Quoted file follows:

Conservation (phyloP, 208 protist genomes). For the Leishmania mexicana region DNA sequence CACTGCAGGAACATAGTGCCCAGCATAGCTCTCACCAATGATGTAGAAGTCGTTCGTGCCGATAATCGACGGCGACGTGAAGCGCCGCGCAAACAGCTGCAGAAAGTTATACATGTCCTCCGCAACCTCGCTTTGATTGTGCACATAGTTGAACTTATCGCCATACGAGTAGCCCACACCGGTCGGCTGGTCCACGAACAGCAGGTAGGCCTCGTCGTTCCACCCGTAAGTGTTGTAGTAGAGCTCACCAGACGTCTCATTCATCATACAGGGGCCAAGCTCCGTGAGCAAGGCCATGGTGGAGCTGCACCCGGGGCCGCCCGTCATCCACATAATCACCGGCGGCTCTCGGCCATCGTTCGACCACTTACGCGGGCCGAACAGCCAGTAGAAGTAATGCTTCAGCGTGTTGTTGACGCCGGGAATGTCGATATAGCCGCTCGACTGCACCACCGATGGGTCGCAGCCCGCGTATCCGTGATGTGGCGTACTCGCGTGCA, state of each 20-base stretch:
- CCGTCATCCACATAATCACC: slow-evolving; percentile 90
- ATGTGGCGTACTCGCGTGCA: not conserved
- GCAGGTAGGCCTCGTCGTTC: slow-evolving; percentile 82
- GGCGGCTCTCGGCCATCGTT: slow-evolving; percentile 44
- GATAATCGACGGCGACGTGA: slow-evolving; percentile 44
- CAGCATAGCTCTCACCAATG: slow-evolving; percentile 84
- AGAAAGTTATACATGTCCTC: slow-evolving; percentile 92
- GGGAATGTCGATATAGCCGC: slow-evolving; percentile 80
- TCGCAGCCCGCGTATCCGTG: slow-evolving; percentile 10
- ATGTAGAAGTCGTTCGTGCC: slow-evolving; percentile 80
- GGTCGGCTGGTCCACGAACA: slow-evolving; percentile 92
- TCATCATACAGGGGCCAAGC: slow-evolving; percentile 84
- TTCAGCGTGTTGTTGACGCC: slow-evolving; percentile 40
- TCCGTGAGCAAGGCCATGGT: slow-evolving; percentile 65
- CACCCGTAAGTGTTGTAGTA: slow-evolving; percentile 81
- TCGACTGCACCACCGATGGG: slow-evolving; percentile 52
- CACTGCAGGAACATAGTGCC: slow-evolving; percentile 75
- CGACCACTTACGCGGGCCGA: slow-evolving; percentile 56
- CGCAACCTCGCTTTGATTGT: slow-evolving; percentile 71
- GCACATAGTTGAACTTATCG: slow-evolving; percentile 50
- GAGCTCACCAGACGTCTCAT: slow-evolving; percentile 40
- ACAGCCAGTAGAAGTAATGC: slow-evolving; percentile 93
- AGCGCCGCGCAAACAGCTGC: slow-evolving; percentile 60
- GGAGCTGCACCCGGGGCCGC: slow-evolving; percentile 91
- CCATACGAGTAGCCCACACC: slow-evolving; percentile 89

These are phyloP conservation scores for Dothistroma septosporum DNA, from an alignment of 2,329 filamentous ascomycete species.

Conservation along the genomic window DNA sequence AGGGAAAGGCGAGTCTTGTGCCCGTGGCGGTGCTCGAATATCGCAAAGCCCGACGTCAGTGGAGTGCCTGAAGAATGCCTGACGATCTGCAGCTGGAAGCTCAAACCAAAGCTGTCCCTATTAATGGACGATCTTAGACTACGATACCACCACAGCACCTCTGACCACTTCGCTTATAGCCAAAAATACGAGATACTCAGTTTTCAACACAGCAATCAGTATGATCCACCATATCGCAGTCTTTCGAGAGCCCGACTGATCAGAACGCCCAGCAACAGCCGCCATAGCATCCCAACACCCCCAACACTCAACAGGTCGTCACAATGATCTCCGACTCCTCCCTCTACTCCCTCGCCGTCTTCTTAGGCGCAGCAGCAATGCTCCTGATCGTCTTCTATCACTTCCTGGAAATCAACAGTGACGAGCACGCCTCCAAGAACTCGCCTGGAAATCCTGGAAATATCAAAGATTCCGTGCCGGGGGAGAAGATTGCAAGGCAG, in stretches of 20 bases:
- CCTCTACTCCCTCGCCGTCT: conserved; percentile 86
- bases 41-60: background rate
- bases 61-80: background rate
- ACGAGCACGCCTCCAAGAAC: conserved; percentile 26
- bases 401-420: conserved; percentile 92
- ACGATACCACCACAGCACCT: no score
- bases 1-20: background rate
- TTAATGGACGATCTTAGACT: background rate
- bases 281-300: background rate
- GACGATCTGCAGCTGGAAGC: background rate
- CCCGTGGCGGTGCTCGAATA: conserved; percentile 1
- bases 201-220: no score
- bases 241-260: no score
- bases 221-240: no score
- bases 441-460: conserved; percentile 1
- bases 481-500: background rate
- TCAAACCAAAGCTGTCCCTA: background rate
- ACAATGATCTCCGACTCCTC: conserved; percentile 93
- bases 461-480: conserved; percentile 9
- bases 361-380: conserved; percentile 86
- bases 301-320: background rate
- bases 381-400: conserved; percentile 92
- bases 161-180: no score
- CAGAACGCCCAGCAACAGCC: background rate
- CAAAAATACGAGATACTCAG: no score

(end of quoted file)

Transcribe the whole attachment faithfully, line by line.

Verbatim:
Conservation (phyloP, 208 protist genomes). For the Leishmania mexicana region DNA sequence CACTGCAGGAACATAGTGCCCAGCATAGCTCTCACCAATGATGTAGAAGTCGTTCGTGCCGATAATCGACGGCGACGTGAAGCGCCGCGCAAACAGCTGCAGAAAGTTATACATGTCCTCCGCAACCTCGCTTTGATTGTGCACATAGTTGAACTTATCGCCATACGAGTAGCCCACACCGGTCGGCTGGTCCACGAACAGCAGGTAGGCCTCGTCGTTCCACCCGTAAGTGTTGTAGTAGAGCTCACCAGACGTCTCATTCATCATACAGGGGCCAAGCTCCGTGAGCAAGGCCATGGTGGAGCTGCACCCGGGGCCGCCCGTCATCCACATAATCACCGGCGGCTCTCGGCCATCGTTCGACCACTTACGCGGGCCGAACAGCCAGTAGAAGTAATGCTTCAGCGTGTTGTTGACGCCGGGAATGTCGATATAGCCGCTCGACTGCACCACCGATGGGTCGCAGCCCGCGTATCCGTGATGTGGCGTACTCGCGTGCA, state of each 20-base stretch:
- CCGTCATCCACATAATCACC: slow-evolving; percentile 90
- ATGTGGCGTACTCGCGTGCA: not conserved
- GCAGGTAGGCCTCGTCGTTC: slow-evolving; percentile 82
- GGCGGCTCTCGGCCATCGTT: slow-evolving; percentile 44
- GATAATCGACGGCGACGTGA: slow-evolving; percentile 44
- CAGCATAGCTCTCACCAATG: slow-evolving; percentile 84
- AGAAAGTTATACATGTCCTC: slow-evolving; percentile 92
- GGGAATGTCGATATAGCCGC: slow-evolving; percentile 80
- TCGCAGCCCGCGTATCCGTG: slow-evolving; percentile 10
- ATGTAGAAGTCGTTCGTGCC: slow-evolving; percentile 80
- GGTCGGCTGGTCCACGAACA: slow-evolving; percentile 92
- TCATCATACAGGGGCCAAGC: slow-evolving; percentile 84
- TTCAGCGTGTTGTTGACGCC: slow-evolving; percentile 40
- TCCGTGAGCAAGGCCATGGT: slow-evolving; percentile 65
- CACCCGTAAGTGTTGTAGTA: slow-evolving; percentile 81
- TCGACTGCACCACCGATGGG: slow-evolving; percentile 52
- CACTGCAGGAACATAGTGCC: slow-evolving; percentile 75
- CGACCACTTACGCGGGCCGA: slow-evolving; percentile 56
- CGCAACCTCGCTTTGATTGT: slow-evolving; percentile 71
- GCACATAGTTGAACTTATCG: slow-evolving; percentile 50
- GAGCTCACCAGACGTCTCAT: slow-evolving; percentile 40
- ACAGCCAGTAGAAGTAATGC: slow-evolving; percentile 93
- AGCGCCGCGCAAACAGCTGC: slow-evolving; percentile 60
- GGAGCTGCACCCGGGGCCGC: slow-evolving; percentile 91
- CCATACGAGTAGCCCACACC: slow-evolving; percentile 89

These are phyloP conservation scores for Dothistroma septosporum DNA, from an alignment of 2,329 filamentous ascomycete species.

Conservation along the genomic window DNA sequence AGGGAAAGGCGAGTCTTGTGCCCGTGGCGGTGCTCGAATATCGCAAAGCCCGACGTCAGTGGAGTGCCTGAAGAATGCCTGACGATCTGCAGCTGGAAGCTCAAACCAAAGCTGTCCCTATTAATGGACGATCTTAGACTACGATACCACCACAGCACCTCTGACCACTTCGCTTATAGCCAAAAATACGAGATACTCAGTTTTCAACACAGCAATCAGTATGATCCACCATATCGCAGTCTTTCGAGAGCCCGACTGATCAGAACGCCCAGCAACAGCCGCCATAGCATCCCAACACCCCCAACACTCAACAGGTCGTCACAATGATCTCCGACTCCTCCCTCTACTCCCTCGCCGTCTTCTTAGGCGCAGCAGCAATGCTCCTGATCGTCTTCTATCACTTCCTGGAAATCAACAGTGACGAGCACGCCTCCAAGAACTCGCCTGGAAATCCTGGAAATATCAAAGATTCCGTGCCGGGGGAGAAGATTGCAAGGCAG, in stretches of 20 bases:
- CCTCTACTCCCTCGCCGTCT: conserved; percentile 86
- bases 41-60: background rate
- bases 61-80: background rate
- ACGAGCACGCCTCCAAGAAC: conserved; percentile 26
- bases 401-420: conserved; percentile 92
- ACGATACCACCACAGCACCT: no score
- bases 1-20: background rate
- TTAATGGACGATCTTAGACT: background rate
- bases 281-300: background rate
- GACGATCTGCAGCTGGAAGC: background rate
- CCCGTGGCGGTGCTCGAATA: conserved; percentile 1
- bases 201-220: no score
- bases 241-260: no score
- bases 221-240: no score
- bases 441-460: conserved; percentile 1
- bases 481-500: background rate
- TCAAACCAAAGCTGTCCCTA: background rate
- ACAATGATCTCCGACTCCTC: conserved; percentile 93
- bases 461-480: conserved; percentile 9
- bases 361-380: conserved; percentile 86
- bases 301-320: background rate
- bases 381-400: conserved; percentile 92
- bases 161-180: no score
- CAGAACGCCCAGCAACAGCC: background rate
- CAAAAATACGAGATACTCAG: no score